Parenting challenges while caring for a child with birth defects

 

The first thing every parent wants to ensure when their baby is born is whether or not they are healthy. But, unfortunately, when you hear the words your child has a congenital disability, you will fall into an unknown world of frustration and sadness.

In fact, even when your child is born, the process of giving birth to your child will come with a complicated and unique set of emotions, ranging from confusion to shame to anger to guilt. Most parents will often feel ashamed of these emotions and will do everything in their power to suppress them. However, it would be best if you remember that these feelings are expected and typical. 

Birth injuries can happen to anyone during the delivery process. However, instead of thinking of your child's birth injuries as a defect, try to think otherwise. After all, you have to love your child no matter what.

That said, caring for a child with congenital abnormalities is hard work. It involves a lot of careful planning and comes with preventable challenges as your child grows up. So, without further ado, let us take a look at some of these challenges.

 

 

You'll have to adjust your child's healthcare accordingly. 

A child with congenital disabilities will usually have unique healthcare requirements and needs. For example, a kid with congenital heart disease will often result in swelling in the legs, rapid breathing, and a fast heartbeat.

Or a child who has cerebral palsy will have to undergo rigorous physical and speech therapy depending on the types of CP they have. So, Parents will have to adjust their child's healthcare needs accordingly to manage the symptoms.

Sometimes, it takes a toll physically and emotionally on the child and the parents themselves when they constantly monitor their children. 

Struggles with the financial aspect of their child's care

Treatment costs can be astronomical for a child suffering from congenital disabilities, even if their parents have health insurance. The prices of doctor's appointments and medicines will quickly add up to a significant amount. Moreover, many children with congenital disabilities will end up going on long-term medication cycles where they will have to take several pills every day. 

In the end, these medications will cost the parents an arm and a leg in the long run. However, such a thing will be necessary to ensure that their child functions properly and lives to grow up. That said, you can always sign up for a medical insurance plan that gives your child coverage.

However, it is easier said than done because insurance providers will hesitate to help if your child has a congenital disability. So, do some research and find an insurance company that does.

Sending your child to school

Often, sending a child that has congenital disabilities to school will pose lots of unexpected challenges. For instance, if your child has down syndrome, they might be subjected to bullying and harassment in school. 

You'll be primarily concerned about your child's health when they are away from you and among other children. However, to prevent this from happening, it would be best to educate the school management about your child's condition to take special care when it comes to your child.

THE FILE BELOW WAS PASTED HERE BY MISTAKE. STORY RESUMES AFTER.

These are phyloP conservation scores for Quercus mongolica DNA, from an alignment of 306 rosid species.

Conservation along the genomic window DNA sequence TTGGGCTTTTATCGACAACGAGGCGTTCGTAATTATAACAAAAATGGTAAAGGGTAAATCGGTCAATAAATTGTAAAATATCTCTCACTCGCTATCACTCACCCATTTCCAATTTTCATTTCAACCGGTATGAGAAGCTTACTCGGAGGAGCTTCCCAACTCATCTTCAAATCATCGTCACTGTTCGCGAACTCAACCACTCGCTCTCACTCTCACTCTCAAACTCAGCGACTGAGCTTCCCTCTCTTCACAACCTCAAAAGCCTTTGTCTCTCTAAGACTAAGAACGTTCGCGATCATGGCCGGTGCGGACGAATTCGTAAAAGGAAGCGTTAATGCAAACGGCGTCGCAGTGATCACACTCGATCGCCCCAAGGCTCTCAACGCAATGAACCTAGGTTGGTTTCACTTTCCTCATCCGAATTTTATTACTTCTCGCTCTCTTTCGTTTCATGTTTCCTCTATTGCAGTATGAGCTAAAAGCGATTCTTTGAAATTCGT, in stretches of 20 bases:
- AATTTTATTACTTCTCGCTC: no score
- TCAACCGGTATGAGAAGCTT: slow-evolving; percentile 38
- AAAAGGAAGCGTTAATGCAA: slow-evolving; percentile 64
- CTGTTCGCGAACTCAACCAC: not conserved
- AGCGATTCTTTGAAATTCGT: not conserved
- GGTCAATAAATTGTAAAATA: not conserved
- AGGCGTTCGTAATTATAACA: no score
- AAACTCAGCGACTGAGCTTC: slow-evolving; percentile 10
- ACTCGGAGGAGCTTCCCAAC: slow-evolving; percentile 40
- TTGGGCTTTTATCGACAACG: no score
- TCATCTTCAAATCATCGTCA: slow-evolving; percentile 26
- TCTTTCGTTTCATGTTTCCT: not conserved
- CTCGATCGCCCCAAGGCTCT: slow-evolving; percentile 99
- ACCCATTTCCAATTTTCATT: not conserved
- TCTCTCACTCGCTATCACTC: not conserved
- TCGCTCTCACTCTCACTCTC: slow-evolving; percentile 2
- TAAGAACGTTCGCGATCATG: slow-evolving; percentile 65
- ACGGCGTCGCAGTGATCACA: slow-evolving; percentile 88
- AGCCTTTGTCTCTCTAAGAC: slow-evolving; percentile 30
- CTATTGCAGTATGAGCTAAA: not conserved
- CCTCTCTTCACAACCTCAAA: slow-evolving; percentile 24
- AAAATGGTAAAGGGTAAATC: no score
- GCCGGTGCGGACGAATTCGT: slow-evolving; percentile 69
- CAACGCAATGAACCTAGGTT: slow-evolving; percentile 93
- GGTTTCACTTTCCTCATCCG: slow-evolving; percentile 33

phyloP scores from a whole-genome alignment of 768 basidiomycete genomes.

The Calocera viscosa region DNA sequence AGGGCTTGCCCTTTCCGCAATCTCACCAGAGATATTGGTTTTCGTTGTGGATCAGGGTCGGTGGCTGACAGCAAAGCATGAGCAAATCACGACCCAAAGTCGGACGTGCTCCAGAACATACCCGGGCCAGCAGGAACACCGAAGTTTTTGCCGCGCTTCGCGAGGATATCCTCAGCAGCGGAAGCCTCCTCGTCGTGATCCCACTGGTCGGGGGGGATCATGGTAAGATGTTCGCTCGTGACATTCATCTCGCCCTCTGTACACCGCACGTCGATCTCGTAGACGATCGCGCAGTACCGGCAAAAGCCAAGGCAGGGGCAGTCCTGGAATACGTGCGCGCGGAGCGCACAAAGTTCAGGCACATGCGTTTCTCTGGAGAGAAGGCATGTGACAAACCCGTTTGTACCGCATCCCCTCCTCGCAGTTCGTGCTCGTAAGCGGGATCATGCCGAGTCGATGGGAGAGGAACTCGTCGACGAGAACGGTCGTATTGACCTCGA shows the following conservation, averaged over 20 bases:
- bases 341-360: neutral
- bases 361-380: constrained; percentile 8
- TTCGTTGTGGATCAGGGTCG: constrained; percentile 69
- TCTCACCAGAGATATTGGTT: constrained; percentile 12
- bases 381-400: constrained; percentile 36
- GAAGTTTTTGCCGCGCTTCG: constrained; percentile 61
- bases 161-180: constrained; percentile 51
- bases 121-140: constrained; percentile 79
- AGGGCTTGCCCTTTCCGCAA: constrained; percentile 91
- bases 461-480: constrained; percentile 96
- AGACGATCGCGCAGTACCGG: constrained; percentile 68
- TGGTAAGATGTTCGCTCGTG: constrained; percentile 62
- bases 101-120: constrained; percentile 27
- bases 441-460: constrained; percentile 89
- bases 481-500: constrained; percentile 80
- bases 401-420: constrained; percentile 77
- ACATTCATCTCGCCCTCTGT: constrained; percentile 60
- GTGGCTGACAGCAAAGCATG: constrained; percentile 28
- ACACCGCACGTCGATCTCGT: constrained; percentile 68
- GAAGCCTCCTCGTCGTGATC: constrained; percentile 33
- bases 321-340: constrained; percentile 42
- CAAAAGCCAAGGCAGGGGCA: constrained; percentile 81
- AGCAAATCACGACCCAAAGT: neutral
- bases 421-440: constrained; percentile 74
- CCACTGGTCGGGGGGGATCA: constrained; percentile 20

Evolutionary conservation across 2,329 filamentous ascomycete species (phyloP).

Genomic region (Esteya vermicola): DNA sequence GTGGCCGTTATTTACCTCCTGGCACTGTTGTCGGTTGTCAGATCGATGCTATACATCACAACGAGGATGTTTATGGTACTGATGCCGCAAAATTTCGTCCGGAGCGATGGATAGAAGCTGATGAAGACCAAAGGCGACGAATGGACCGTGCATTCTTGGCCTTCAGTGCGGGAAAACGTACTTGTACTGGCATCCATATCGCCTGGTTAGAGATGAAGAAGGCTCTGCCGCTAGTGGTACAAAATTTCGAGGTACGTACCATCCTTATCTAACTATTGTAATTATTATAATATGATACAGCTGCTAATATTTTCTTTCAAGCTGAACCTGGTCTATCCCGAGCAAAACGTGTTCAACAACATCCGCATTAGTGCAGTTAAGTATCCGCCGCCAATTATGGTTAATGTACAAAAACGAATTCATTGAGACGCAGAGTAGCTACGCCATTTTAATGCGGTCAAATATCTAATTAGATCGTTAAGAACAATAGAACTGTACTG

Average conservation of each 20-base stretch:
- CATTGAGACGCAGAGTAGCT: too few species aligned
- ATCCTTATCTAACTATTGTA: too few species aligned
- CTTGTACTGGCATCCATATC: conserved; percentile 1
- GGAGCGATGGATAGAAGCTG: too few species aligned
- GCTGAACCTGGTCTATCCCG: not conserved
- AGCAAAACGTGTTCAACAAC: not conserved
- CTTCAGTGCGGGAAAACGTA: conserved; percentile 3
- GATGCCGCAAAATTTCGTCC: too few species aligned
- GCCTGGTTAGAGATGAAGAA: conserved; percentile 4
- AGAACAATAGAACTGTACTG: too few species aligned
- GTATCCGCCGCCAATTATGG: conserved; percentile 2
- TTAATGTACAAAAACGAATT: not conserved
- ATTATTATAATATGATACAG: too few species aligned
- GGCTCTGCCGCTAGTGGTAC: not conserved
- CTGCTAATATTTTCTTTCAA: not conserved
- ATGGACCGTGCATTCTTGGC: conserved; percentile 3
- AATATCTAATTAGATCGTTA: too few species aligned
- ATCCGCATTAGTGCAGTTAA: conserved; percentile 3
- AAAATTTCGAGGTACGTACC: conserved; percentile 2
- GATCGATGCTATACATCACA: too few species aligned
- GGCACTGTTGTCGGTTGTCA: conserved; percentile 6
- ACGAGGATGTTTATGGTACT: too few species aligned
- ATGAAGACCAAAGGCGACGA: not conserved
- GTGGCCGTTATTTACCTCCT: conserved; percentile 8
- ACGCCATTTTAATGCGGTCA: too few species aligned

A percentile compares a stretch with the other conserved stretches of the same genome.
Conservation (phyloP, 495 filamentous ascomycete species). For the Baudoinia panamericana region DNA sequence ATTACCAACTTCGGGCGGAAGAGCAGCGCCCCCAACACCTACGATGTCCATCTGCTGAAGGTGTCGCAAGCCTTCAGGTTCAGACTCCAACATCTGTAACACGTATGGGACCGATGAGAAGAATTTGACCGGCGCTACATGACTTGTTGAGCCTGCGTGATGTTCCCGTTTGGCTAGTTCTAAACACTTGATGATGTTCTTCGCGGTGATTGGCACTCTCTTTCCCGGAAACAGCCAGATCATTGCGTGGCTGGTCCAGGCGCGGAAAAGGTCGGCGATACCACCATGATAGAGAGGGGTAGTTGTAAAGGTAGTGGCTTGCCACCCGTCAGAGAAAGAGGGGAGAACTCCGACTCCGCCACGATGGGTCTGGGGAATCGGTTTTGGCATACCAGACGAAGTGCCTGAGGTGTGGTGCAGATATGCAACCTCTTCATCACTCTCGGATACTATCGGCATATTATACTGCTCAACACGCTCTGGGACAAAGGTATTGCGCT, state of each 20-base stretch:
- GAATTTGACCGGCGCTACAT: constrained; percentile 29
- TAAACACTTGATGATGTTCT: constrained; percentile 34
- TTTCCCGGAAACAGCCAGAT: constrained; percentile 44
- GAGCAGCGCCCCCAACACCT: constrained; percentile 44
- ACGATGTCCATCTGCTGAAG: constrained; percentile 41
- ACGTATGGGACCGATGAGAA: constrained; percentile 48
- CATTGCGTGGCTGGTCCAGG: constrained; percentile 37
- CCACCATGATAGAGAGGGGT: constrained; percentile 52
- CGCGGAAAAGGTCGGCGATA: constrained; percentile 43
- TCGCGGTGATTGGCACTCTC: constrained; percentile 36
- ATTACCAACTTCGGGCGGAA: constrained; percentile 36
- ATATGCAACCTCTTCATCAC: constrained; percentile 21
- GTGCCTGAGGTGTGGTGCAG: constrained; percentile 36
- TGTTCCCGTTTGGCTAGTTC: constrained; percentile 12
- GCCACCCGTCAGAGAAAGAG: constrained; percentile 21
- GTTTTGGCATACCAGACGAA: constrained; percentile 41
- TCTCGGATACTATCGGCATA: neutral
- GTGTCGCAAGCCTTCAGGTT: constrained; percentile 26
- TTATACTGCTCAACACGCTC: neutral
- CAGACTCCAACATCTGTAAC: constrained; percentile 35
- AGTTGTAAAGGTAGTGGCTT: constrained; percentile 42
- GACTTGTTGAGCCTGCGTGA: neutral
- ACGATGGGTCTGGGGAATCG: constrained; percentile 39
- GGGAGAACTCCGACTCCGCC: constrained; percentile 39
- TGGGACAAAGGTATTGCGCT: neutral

Moreover, you can educate the staff on your child's issue to take a different approach to help them learn and function as a part of society. 

You'll have to live with uncertainty all the time

Even your child doesn't need further medical treatment or procedures; you will have to visit the doctor now and then. And doing so will dig up old, bad memories related to your child's condition along with new fears that might always keep you on edge.

Moreover, as your child grows older, you will feel worried about the inherent risk of your child's congenital disabilities that may or may not affect their long-term health. After all, being the parent of such a child is a lifelong journey, and support from your friends and family members will play a vital role in guiding you to the right path.

So, go ahead and don't be afraid to ask for help when times get tough. 

Learning more about your child's condition than you want

While learning more about their child's condition will benefit the parents and allow them to gain a much-needed understanding of the congenital disability the child has. However, sometimes it might scare them when they read the issues their child's congenital disabilities can lead to. 

However, it doesn't mean that you don't try to learn more about the issue. On the contrary, by acquiring more knowledge about the condition, you will tackle your child's symptoms better and ensure they receive the best medical treatment that money can buy. 

Conclusion. 

Living with a child diagnosed with a congenital disability might be stressful, overwhelming, and tragic in most cases. However, some parents recognize there is a silver lining in having a child with genetic abnormalities.

Moreover, most parents will change their outlook on life and adjust their priorities accordingly.  Siblings will show more affection to the child with a congenital disability and will instill a greater sense of love and appreciation for life within themselves

Furthermore, they will also start to appreciate the little things in life and promote joy amongst their children.

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